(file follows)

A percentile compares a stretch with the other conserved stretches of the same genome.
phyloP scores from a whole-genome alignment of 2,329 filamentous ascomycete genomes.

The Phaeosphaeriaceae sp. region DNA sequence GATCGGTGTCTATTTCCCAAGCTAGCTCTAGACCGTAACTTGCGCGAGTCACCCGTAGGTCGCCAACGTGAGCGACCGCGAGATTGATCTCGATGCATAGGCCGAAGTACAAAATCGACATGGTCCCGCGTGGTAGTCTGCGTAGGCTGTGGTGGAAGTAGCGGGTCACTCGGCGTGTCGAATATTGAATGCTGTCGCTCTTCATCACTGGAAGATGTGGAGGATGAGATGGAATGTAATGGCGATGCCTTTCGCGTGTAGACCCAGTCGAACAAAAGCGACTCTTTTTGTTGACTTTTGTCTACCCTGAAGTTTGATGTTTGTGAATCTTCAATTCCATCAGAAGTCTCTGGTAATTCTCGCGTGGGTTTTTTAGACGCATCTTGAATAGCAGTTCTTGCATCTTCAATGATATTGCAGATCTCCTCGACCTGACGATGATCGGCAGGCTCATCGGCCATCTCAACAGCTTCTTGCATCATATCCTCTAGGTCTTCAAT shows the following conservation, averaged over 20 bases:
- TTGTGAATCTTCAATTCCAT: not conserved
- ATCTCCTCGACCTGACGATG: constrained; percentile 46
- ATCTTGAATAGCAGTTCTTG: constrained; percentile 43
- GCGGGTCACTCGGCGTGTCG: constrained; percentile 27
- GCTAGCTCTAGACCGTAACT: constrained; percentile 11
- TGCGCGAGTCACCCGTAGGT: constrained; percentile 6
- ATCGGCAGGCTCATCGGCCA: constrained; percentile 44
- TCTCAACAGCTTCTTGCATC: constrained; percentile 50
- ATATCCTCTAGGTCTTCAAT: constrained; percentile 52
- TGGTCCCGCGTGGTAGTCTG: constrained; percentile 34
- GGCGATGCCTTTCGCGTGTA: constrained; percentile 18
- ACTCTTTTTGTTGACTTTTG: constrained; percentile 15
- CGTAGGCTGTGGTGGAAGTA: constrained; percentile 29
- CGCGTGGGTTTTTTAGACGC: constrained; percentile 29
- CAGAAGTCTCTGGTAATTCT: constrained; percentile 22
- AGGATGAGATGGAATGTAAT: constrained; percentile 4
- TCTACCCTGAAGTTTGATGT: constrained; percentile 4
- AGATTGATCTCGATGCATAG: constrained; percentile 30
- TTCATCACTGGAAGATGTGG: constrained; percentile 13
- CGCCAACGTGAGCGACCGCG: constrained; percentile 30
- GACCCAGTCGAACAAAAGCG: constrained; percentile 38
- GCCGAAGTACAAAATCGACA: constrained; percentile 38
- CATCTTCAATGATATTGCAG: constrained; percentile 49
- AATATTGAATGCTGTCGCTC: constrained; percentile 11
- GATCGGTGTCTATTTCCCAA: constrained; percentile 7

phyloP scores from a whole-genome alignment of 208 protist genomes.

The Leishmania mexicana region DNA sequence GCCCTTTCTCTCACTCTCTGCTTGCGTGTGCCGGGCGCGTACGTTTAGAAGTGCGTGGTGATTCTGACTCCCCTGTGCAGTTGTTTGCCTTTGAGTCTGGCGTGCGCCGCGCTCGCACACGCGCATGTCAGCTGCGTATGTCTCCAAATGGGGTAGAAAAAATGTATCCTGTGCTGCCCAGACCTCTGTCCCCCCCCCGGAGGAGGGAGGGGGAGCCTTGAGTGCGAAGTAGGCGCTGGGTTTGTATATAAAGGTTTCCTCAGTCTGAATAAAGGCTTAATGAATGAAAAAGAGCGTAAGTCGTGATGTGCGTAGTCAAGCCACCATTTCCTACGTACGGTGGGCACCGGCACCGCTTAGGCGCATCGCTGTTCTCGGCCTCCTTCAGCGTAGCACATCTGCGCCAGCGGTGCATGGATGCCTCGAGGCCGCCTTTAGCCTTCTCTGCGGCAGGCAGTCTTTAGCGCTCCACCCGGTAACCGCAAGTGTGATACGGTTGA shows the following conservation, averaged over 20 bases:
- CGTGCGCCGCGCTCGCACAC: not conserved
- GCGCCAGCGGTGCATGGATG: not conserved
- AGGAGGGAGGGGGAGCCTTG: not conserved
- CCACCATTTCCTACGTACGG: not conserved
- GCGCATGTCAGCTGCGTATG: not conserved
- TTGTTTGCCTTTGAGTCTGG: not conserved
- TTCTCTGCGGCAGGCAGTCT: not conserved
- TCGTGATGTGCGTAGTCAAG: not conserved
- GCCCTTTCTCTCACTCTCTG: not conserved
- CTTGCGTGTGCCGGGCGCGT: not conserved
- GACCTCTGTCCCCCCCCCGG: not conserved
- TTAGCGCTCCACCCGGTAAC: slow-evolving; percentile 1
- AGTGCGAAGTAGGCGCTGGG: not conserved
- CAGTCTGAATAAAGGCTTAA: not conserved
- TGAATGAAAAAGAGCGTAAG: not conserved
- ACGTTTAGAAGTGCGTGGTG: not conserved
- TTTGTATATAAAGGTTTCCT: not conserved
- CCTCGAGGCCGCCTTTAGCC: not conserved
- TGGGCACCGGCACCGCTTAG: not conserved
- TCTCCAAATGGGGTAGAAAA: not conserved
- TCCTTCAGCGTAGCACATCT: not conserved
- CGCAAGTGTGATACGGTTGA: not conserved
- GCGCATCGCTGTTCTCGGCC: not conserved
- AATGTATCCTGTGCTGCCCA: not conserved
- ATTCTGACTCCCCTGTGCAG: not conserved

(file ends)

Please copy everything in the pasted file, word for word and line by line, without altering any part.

A percentile compares a stretch with the other conserved stretches of the same genome.
phyloP scores from a whole-genome alignment of 2,329 filamentous ascomycete genomes.

The Phaeosphaeriaceae sp. region DNA sequence GATCGGTGTCTATTTCCCAAGCTAGCTCTAGACCGTAACTTGCGCGAGTCACCCGTAGGTCGCCAACGTGAGCGACCGCGAGATTGATCTCGATGCATAGGCCGAAGTACAAAATCGACATGGTCCCGCGTGGTAGTCTGCGTAGGCTGTGGTGGAAGTAGCGGGTCACTCGGCGTGTCGAATATTGAATGCTGTCGCTCTTCATCACTGGAAGATGTGGAGGATGAGATGGAATGTAATGGCGATGCCTTTCGCGTGTAGACCCAGTCGAACAAAAGCGACTCTTTTTGTTGACTTTTGTCTACCCTGAAGTTTGATGTTTGTGAATCTTCAATTCCATCAGAAGTCTCTGGTAATTCTCGCGTGGGTTTTTTAGACGCATCTTGAATAGCAGTTCTTGCATCTTCAATGATATTGCAGATCTCCTCGACCTGACGATGATCGGCAGGCTCATCGGCCATCTCAACAGCTTCTTGCATCATATCCTCTAGGTCTTCAAT shows the following conservation, averaged over 20 bases:
- TTGTGAATCTTCAATTCCAT: not conserved
- ATCTCCTCGACCTGACGATG: constrained; percentile 46
- ATCTTGAATAGCAGTTCTTG: constrained; percentile 43
- GCGGGTCACTCGGCGTGTCG: constrained; percentile 27
- GCTAGCTCTAGACCGTAACT: constrained; percentile 11
- TGCGCGAGTCACCCGTAGGT: constrained; percentile 6
- ATCGGCAGGCTCATCGGCCA: constrained; percentile 44
- TCTCAACAGCTTCTTGCATC: constrained; percentile 50
- ATATCCTCTAGGTCTTCAAT: constrained; percentile 52
- TGGTCCCGCGTGGTAGTCTG: constrained; percentile 34
- GGCGATGCCTTTCGCGTGTA: constrained; percentile 18
- ACTCTTTTTGTTGACTTTTG: constrained; percentile 15
- CGTAGGCTGTGGTGGAAGTA: constrained; percentile 29
- CGCGTGGGTTTTTTAGACGC: constrained; percentile 29
- CAGAAGTCTCTGGTAATTCT: constrained; percentile 22
- AGGATGAGATGGAATGTAAT: constrained; percentile 4
- TCTACCCTGAAGTTTGATGT: constrained; percentile 4
- AGATTGATCTCGATGCATAG: constrained; percentile 30
- TTCATCACTGGAAGATGTGG: constrained; percentile 13
- CGCCAACGTGAGCGACCGCG: constrained; percentile 30
- GACCCAGTCGAACAAAAGCG: constrained; percentile 38
- GCCGAAGTACAAAATCGACA: constrained; percentile 38
- CATCTTCAATGATATTGCAG: constrained; percentile 49
- AATATTGAATGCTGTCGCTC: constrained; percentile 11
- GATCGGTGTCTATTTCCCAA: constrained; percentile 7

phyloP scores from a whole-genome alignment of 208 protist genomes.

The Leishmania mexicana region DNA sequence GCCCTTTCTCTCACTCTCTGCTTGCGTGTGCCGGGCGCGTACGTTTAGAAGTGCGTGGTGATTCTGACTCCCCTGTGCAGTTGTTTGCCTTTGAGTCTGGCGTGCGCCGCGCTCGCACACGCGCATGTCAGCTGCGTATGTCTCCAAATGGGGTAGAAAAAATGTATCCTGTGCTGCCCAGACCTCTGTCCCCCCCCCGGAGGAGGGAGGGGGAGCCTTGAGTGCGAAGTAGGCGCTGGGTTTGTATATAAAGGTTTCCTCAGTCTGAATAAAGGCTTAATGAATGAAAAAGAGCGTAAGTCGTGATGTGCGTAGTCAAGCCACCATTTCCTACGTACGGTGGGCACCGGCACCGCTTAGGCGCATCGCTGTTCTCGGCCTCCTTCAGCGTAGCACATCTGCGCCAGCGGTGCATGGATGCCTCGAGGCCGCCTTTAGCCTTCTCTGCGGCAGGCAGTCTTTAGCGCTCCACCCGGTAACCGCAAGTGTGATACGGTTGA shows the following conservation, averaged over 20 bases:
- CGTGCGCCGCGCTCGCACAC: not conserved
- GCGCCAGCGGTGCATGGATG: not conserved
- AGGAGGGAGGGGGAGCCTTG: not conserved
- CCACCATTTCCTACGTACGG: not conserved
- GCGCATGTCAGCTGCGTATG: not conserved
- TTGTTTGCCTTTGAGTCTGG: not conserved
- TTCTCTGCGGCAGGCAGTCT: not conserved
- TCGTGATGTGCGTAGTCAAG: not conserved
- GCCCTTTCTCTCACTCTCTG: not conserved
- CTTGCGTGTGCCGGGCGCGT: not conserved
- GACCTCTGTCCCCCCCCCGG: not conserved
- TTAGCGCTCCACCCGGTAAC: slow-evolving; percentile 1
- AGTGCGAAGTAGGCGCTGGG: not conserved
- CAGTCTGAATAAAGGCTTAA: not conserved
- TGAATGAAAAAGAGCGTAAG: not conserved
- ACGTTTAGAAGTGCGTGGTG: not conserved
- TTTGTATATAAAGGTTTCCT: not conserved
- CCTCGAGGCCGCCTTTAGCC: not conserved
- TGGGCACCGGCACCGCTTAG: not conserved
- TCTCCAAATGGGGTAGAAAA: not conserved
- TCCTTCAGCGTAGCACATCT: not conserved
- CGCAAGTGTGATACGGTTGA: not conserved
- GCGCATCGCTGTTCTCGGCC: not conserved
- AATGTATCCTGTGCTGCCCA: not conserved
- ATTCTGACTCCCCTGTGCAG: not conserved